The UK employment rate was slightly down, at 75.9%, in the quarter to August 2019, while the unemployment rate was estimated at 3.9%, compared with 3.8% in the previous quarter.
The latest bulletin from the Office for National Statistics (ONS), which can be found at https://www.ons.gov.uk/employmentandlabourmarket/peopleinwork/employmentandemployeetypes/bulletins/uklabourmarket/october2019¸ also shows that, after adjusting for inflation, annual growth in total pay was estimated to be 1.9%.
Responding to the figures, Tej Parikh, Chief Economist at the Institute of Directors (IoD), said: “Challenging economic conditions are starting to take the shine off the UK’s job boom.”
Firms are now increasingly coming up against uncertainty and the shrinking supply of available talent, he pointed out, and, unable to fill positions, many are responding by simply taking down vacancy postings.
“After a promising pick-up, wage growth also appears to be cooling off slightly,” Mr Parikh continued. “With higher costs, low productivity, and cloudy cashflow forecasts on the menu for SMEs, many are reaching the heights of what they can viably offer workers.”
The CBI agreed that firms are becoming more cautious in hiring staff, with vacancies edging down and pay growth potentially at its peak, with TUC General Secretary Frances O’Grady blaming the threat of “the hardest possible Brexit”.
This is hitting the labour market, she argued, calling for MPs to refuse to support any deal that will hurt workers’ rights, jobs and livelihoods.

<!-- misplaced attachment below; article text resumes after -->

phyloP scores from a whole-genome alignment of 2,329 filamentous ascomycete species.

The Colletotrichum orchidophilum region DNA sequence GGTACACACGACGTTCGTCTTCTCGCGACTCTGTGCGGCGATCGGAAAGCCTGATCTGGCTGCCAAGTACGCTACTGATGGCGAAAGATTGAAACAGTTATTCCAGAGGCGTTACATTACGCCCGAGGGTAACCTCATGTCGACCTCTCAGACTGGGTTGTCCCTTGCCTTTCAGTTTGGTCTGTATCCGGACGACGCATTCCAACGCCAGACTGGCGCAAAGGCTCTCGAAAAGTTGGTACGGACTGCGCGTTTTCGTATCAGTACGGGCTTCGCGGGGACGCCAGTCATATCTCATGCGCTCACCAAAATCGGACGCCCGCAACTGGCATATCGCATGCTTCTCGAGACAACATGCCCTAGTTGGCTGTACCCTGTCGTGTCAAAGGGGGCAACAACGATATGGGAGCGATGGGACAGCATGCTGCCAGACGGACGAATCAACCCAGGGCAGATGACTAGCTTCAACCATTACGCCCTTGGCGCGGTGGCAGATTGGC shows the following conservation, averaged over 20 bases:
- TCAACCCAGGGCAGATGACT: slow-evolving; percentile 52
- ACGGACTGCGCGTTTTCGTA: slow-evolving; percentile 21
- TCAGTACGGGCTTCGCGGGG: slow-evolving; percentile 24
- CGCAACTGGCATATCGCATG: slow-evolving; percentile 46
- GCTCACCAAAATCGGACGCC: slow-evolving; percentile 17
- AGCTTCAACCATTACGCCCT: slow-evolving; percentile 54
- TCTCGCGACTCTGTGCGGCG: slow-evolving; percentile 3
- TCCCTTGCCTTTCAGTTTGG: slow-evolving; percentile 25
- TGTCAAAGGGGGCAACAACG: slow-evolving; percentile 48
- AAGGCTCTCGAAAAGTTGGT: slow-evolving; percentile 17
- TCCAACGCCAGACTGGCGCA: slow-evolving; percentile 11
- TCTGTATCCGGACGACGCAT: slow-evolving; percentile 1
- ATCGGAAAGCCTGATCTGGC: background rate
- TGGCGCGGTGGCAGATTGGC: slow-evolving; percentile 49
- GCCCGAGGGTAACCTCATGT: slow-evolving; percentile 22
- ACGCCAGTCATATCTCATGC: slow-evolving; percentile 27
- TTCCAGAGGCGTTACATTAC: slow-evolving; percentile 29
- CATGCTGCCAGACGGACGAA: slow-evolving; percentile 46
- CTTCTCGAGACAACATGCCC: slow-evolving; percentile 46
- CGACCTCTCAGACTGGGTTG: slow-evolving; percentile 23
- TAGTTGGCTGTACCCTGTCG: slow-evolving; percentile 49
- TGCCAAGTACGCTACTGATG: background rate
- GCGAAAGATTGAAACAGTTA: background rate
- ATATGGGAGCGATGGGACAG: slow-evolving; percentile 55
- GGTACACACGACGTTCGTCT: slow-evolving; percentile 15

The gloomy outlook was continued in the latest “UK Report on Jobs” from the REC (Recruitment and Employment Confederation) and KPMG which suggests that heightened political and economic uncertainty regarding Brexit continued to weigh on hiring activity at the end of the third quarter.
REC chief executive Neil Carberry said: “Businesses are positive about their own prospects, but ongoing Brexit uncertainty has led many firms to delay projects and hiring decisions. Vacancy growth has fallen to its lowest since 2012.”
For KPMG, vice chairman James Stewart highlighted the weakest increase in job vacancies since 2012 and the longest period that permanent staff appointments have fallen since the global financial crisis.
“The Brexit impasse continues to affect the jobs market with employers stuck, unable to make informed decisions, and people unwilling to risk seeking new roles,” he concluded.
Comment by Croner Associate Director Paul Holcroft
With Brexit uncertainty continuing to dominate headlines, it's not surprising that many employers are playing it safe when it comes to taking on new staff.
I would remind employers that we still do not know what is going to happen with Brexit. Currently, there is no confirmation that we will face a no-deal scenario.
While we wait for Brexit day, I would advise employers to combat recruitment worries by focusing their attention on upskilling their current staff. Employers can do this by identifying those with potential and providing training to help them progress in the company.
Last reviewed 22 October 2019